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What is Premises Liability

Premises liability refers to when an owner is responsible to pay for injuries that occur on their property. When property owners have someone on their property, there is a reasonable expectation of safety. Some of the most common claims include injuries due to:

  • Slip & fall cases
  • Falling equipment or accidents due to construction
  • Poor security that resulted in assault or theft

For example, a business has the responsibility to keep their floors clear and dry so that their customers don’t slip or fall. If the floor is wet, they must clean it up in a timely manner and warn customers of the hazard until they do. Accidents can happen, which is why most stores have large yellow “caution” signs they can put down if they notice a spill or some other hazard on the floor.

Property owners aren’t automatically responsible for all injuries that occur, just those that come due to them not maintaining their property, or warning visitors of potential problems. What counts as a reasonable expectation or who is responsible for an accident can be different depending on your local and state laws.

Duty of Care

The responsibility of a business or landowner is to keep their property reasonably safe for visitors, but that responsibility can change depending on who is on their property. This is also known as the duty of care they have for guests. There are two broad categories visitors can fall into: those who are invited, and those who are not.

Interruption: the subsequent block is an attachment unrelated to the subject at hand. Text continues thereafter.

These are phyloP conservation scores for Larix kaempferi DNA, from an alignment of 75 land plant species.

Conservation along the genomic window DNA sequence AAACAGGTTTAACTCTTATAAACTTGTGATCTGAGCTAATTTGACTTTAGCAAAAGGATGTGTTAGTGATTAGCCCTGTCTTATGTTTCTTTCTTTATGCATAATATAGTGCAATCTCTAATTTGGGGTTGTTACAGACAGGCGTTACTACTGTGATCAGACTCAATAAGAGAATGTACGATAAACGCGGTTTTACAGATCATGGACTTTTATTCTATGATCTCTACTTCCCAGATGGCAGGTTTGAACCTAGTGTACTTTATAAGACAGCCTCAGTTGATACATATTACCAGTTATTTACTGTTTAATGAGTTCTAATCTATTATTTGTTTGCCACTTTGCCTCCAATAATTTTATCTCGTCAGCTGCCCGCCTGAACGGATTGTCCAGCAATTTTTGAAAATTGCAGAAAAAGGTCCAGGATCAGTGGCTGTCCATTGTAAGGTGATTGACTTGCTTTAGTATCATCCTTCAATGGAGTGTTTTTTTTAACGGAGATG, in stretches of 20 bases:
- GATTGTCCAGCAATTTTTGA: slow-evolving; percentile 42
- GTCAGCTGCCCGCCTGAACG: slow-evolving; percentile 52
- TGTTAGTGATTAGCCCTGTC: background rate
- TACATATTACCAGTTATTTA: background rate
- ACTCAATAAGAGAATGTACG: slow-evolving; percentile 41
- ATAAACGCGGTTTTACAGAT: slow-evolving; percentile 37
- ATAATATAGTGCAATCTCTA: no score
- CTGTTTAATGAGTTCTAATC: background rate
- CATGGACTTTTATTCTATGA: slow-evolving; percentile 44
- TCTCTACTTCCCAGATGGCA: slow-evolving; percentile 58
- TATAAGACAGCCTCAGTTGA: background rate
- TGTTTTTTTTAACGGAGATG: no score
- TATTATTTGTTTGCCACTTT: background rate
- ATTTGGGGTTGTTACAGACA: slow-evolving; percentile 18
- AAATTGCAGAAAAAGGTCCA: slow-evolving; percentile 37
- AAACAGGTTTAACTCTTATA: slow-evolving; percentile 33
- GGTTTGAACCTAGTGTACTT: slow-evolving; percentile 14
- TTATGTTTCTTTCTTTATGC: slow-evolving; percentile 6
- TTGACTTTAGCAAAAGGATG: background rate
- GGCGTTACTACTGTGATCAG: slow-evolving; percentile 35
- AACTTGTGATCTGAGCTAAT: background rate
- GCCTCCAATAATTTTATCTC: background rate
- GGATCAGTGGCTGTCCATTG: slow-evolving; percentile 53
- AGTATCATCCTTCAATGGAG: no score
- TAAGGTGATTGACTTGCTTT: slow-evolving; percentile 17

If you are on someone else’s property with their permission, they generally have the responsibility to provide a reasonably safe environment for you. An invitee typically refers to a friend, neighbor, or family member on private property. In general, a landowner has the most responsibility for an invitee.

A licensee is someone who has permission to be on the property, but they are typically not personally known by the landowner. This can include customers in a store, door-to-door salesmen, or professionals like plumbers and electricians.


A trespasser is anyone who enters a property without the permission or approval of the owner. This can refer to anyone from a thief to someone who might use a backyard as a short cut. In most states, the duty of care a landowner must provide a trespasser is limited. Someone on a property illegally can bear full responsibility for any injuries they sustain. This does not mean that a property owner is never responsible for injuries, only that it can be harder to prove liability in cases where the person injured was trespassing.

Accidents Involving Children

In many states, one notable exception to the duty of care a property owner has towards a trespasser is when that person is a child. An adult can read a “no trespassing” sign, but a young child might not understand what it means. A landowner often has the responsibility to take reasonable steps to ensure the safety of children on their property, even those who trespass.

Get Cash Before Your Lawsuit Is Settled

If you have a premises liability claim because of injuries you received and need cash to pay for things now, give us a call. We can help connect you with a company willing to offer you an advance on your expected claim.

Peachtree Financial does not offer legal, tax, or financial advice. Please contact independent professionals for those services.

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